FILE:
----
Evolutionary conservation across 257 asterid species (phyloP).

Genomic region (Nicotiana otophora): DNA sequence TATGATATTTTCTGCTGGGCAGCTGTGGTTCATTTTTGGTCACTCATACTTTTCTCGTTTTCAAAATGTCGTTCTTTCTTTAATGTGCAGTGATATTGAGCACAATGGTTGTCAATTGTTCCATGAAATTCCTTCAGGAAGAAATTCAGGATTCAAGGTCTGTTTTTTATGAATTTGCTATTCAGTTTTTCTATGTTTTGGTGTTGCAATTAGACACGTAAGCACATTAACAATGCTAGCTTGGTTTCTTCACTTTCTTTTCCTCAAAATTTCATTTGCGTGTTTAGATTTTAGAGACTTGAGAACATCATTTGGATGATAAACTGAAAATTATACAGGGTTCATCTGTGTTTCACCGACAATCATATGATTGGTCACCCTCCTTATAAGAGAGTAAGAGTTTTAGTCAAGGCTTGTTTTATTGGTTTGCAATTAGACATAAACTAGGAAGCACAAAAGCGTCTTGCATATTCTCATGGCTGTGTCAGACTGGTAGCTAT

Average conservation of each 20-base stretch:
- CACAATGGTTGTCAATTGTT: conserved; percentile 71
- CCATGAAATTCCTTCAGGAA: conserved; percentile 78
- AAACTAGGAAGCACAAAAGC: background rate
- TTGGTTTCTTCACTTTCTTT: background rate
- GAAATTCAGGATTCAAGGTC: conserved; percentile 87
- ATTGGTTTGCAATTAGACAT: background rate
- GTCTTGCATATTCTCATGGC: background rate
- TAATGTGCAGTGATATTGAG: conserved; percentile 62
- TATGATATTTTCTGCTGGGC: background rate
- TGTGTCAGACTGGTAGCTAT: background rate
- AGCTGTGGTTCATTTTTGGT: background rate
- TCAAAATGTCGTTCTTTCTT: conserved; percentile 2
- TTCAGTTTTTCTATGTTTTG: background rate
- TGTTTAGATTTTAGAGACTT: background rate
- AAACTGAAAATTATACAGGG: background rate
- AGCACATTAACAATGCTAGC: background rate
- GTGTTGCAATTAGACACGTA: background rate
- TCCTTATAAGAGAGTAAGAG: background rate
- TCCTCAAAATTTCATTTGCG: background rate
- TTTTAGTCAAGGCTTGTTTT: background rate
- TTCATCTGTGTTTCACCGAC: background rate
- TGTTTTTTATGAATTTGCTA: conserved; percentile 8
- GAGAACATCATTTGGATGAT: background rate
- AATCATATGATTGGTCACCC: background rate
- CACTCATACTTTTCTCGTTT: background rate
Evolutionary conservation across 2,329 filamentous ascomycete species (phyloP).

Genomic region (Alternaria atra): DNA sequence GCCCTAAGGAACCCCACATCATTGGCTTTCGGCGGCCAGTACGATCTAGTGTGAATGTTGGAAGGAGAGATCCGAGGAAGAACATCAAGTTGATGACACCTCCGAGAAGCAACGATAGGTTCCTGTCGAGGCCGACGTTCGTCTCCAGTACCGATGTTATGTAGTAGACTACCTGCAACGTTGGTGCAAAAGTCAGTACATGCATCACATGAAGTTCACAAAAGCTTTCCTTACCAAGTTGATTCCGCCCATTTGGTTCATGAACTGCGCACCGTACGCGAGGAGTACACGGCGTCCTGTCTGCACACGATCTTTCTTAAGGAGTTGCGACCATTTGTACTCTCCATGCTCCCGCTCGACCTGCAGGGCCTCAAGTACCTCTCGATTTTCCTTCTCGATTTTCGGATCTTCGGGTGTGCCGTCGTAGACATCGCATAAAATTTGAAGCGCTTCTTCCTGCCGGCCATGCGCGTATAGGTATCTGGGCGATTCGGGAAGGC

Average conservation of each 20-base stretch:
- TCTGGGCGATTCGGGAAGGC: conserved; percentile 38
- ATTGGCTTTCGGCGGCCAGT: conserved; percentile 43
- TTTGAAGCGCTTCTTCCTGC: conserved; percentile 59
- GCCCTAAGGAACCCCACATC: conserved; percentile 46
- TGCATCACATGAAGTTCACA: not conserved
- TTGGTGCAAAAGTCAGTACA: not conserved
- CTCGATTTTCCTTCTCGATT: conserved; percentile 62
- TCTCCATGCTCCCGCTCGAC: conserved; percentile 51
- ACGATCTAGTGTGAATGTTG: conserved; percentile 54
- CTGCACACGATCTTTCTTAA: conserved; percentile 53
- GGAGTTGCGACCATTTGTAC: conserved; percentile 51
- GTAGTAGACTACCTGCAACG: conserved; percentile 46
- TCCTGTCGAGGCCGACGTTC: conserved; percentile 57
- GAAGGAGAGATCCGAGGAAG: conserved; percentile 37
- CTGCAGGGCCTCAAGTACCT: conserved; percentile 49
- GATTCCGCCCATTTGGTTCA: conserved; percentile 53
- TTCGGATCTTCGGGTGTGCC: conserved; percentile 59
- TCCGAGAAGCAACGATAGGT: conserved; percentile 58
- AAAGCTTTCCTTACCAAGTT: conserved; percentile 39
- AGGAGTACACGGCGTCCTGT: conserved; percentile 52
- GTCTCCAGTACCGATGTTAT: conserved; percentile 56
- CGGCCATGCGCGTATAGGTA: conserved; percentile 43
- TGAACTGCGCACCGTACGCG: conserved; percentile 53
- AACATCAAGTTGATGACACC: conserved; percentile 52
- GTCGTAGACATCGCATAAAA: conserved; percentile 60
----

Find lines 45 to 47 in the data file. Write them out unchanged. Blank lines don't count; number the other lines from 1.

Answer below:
- GAAGGAGAGATCCGAGGAAG: conserved; percentile 37
- CTGCAGGGCCTCAAGTACCT: conserved; percentile 49
- GATTCCGCCCATTTGGTTCA: conserved; percentile 53